MARISA TIRADO: Many Latinas and 90s babies see our past and nostalgia so tightly woven into Selena, whether it’s her music or the JLo movie. And at the same time, we don’t always parse out what that means for the two to be connected. For example, what does the song about heartbreak mean about looking back at our past? I decided to look at my personal family’s archives, resulting with poems such as “Como La Flor,” etc. centered on stories of women in my family and their journeys. For many Latinas, the soundtrack of our life is Selena, we find ourselves going through beautiful and terrible things while these songs are playing. When you have a song that’s tied to nostalgia, it surpasses what it was intended to be. These are not just cumbias, this is my youth, this is a loss from the past, this is a coming-of-age story. In the end, it was exciting to see my poems altogether, and I love that one of my first publications was about the history of women and my family.
SOFÍA AGUILAR: Why do you think Selena is such an important figure for Latinas?
MARISA TIRADO: I’m someone who grew up in a predominantly white, non-Hispanic community. For the majority of my life, my only contact with my culture was mostly through food, my cousins, Selena, Santana, and JLo. Now, being given the opportunity and resources to pursue my culture, reintegrate myself into my culture, learn my language, process through the trauma and loss of those years when I couldn’t engage because of racism, it’s making up for lost time.
What does it mean to see Selena as a symbol for what I’m constantly reaching for?
Then there’s been this recent obsession of non-Latinx people with Latinx beauty, music, fashion, and language specifically. I’ve had to work through seeing white folks benefit from knowing Spanish or making Latinx culture into a hobby, often exuding voyeurism, dehumanization, and commodification at its worst. So the book also stemmed from shock and jealousy, wishing I’d been allowed to engage in my culture without consequences when I was little. It’s good to see a culture now being accepted but it’s another thing to prefer a non-Hispanic person to have these qualities, attributes, and interests more than a Latinx person. That’s what I grapple with at times in this book.
I’m someone who grew up in a predominantly white, non-Hispanic community. For the majority of my life, my only contact with my culture was mostly through food, my cousins, Selena, Santana, and JLo. Now, [I’m] making up for lost time.Marisa Tirado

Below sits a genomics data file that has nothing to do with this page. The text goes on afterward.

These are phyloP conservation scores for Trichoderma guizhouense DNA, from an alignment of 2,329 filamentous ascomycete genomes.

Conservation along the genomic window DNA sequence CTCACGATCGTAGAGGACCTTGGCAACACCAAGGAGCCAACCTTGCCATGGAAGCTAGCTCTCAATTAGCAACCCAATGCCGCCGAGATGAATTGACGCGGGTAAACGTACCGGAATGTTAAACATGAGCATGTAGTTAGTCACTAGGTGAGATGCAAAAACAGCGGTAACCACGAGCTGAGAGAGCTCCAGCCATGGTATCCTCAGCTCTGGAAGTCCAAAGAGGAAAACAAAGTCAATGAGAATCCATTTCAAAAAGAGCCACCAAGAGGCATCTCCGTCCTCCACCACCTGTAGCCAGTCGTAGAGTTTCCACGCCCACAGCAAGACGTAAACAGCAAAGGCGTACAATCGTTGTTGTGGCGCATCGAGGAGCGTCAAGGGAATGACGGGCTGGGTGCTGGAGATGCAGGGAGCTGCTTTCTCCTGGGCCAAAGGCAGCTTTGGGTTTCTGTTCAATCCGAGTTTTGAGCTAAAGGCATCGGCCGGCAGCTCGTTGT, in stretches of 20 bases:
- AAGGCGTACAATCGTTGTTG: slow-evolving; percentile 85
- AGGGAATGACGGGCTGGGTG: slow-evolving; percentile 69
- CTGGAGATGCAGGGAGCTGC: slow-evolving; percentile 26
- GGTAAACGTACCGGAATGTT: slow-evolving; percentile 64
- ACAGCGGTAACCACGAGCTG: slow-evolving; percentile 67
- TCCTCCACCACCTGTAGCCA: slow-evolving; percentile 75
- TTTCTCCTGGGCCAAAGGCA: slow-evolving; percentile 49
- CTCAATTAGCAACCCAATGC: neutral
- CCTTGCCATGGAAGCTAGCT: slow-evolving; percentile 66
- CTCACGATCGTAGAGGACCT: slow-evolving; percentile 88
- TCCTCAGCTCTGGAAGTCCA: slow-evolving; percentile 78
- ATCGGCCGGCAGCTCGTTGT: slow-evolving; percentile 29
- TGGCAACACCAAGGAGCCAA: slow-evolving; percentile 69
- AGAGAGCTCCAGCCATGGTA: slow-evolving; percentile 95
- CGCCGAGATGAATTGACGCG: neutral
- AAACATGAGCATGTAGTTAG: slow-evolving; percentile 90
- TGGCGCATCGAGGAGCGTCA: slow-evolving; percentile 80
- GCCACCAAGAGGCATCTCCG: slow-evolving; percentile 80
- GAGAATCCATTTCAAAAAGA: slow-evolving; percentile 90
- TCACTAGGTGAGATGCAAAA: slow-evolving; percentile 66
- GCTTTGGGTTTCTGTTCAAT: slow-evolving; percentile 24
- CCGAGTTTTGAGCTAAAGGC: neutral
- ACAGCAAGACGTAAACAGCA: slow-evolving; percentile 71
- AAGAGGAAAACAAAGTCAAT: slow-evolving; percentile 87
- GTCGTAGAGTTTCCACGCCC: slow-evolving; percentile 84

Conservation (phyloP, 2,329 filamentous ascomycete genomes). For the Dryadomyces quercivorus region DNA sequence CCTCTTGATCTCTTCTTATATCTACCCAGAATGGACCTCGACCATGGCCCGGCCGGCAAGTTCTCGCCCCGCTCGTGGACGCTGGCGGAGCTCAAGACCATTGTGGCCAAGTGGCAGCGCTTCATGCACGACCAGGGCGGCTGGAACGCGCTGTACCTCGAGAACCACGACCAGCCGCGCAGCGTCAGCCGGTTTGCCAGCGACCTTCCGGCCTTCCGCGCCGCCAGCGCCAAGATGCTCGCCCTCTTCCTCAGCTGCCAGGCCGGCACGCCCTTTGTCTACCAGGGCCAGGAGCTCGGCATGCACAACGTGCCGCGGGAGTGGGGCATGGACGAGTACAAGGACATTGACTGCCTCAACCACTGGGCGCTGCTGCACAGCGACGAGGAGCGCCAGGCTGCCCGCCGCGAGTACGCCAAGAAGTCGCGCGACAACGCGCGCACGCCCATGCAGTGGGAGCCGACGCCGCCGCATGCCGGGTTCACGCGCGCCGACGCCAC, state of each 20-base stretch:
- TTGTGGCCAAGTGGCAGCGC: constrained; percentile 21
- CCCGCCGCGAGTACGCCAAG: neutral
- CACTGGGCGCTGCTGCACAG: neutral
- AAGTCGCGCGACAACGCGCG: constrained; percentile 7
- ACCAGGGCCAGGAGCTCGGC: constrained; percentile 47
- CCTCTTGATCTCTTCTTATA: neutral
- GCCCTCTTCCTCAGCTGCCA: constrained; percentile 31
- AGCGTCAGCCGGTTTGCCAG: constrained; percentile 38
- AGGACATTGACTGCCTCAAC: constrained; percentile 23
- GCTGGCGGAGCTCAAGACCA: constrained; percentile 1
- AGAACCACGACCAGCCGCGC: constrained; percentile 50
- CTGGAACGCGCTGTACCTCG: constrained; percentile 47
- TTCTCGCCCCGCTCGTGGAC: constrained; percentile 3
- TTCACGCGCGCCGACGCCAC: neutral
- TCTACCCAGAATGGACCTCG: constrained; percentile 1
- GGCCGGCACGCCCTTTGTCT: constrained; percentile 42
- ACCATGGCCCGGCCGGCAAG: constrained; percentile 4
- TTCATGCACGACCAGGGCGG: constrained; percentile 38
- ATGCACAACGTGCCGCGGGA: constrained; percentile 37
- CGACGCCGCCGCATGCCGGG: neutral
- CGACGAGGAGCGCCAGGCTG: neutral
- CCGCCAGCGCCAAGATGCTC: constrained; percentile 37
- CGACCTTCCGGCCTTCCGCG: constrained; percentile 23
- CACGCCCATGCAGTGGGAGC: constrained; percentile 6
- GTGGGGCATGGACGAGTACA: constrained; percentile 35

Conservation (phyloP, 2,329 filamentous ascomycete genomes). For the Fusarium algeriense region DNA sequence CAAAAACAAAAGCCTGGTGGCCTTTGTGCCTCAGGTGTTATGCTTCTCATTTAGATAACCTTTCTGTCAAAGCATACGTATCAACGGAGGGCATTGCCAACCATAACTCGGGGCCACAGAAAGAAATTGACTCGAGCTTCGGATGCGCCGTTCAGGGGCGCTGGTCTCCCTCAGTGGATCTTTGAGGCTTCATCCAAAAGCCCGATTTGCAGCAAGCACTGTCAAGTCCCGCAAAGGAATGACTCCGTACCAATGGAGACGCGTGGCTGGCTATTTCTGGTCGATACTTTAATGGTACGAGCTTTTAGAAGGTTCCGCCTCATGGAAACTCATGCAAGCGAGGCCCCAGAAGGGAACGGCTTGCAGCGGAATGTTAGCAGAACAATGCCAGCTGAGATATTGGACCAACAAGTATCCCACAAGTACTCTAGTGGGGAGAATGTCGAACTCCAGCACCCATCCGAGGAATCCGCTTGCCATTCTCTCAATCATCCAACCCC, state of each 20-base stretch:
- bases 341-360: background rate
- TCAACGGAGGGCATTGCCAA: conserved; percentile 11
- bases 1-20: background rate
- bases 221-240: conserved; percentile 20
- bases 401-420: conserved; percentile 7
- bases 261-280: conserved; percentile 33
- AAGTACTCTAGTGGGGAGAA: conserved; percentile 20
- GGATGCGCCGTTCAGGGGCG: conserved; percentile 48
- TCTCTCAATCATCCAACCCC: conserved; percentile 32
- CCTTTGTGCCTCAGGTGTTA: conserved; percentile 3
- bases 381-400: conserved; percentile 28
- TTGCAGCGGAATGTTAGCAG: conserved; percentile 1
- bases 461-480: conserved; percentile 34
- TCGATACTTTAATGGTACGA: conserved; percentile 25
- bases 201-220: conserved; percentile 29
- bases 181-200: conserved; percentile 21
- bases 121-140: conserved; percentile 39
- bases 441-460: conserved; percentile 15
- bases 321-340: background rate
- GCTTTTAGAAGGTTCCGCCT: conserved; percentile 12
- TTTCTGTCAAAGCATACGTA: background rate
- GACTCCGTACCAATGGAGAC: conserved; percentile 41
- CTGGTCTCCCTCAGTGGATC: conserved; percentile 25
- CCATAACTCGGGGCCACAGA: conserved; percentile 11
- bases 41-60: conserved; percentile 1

SOFÍA AGUILAR: What was it like to have the book published through a chapbook contest?
MARISA TIRADO: Before I applied to the contest, I started submitting my poetry to literary journals and magazines as individual poems. About eight of the poems in the chapbook had originally been published somewhere else, and that helped me gain practice in knowing where a poem needs to be, the finality of drafting before submitting, what it feels like to emotionally let a poem go to be read by someone else, and what it feels like to be rejected. And I experienced plenty of it.
Once I had a cohesive chapbook I started submitting it to several different contests, and something interesting happened in the final process. The book got accepted in another contest but in the initial communications before signing with that particular publisher, I experienced microaggressions from an editor and an environment that communicated how I was an exception for being successful. After talking to friends, I ended up withdrawing my submission despite it being selected as the winner. That’s a really hard thing to do because as artists and writers, we’re constantly told about scarcity or that we don’t have a lot of opportunities, especially BIPOC writers, but it shouldn’t reach a point where we lose our dignity. So it was terrifying.
But then two weeks later, I got an email from Texas Review Press that I won the Robert Phillips Chapbook Prize. I had the best experience with the amazing, caring staff, editors, and designers who are real lovers of poetry, who understand the Southwest, who are passionate about BIPOC voices, who even love Selena. It just made sense for my book to find a home there and I’m so grateful, especially to my friends and community who told me to follow my gut.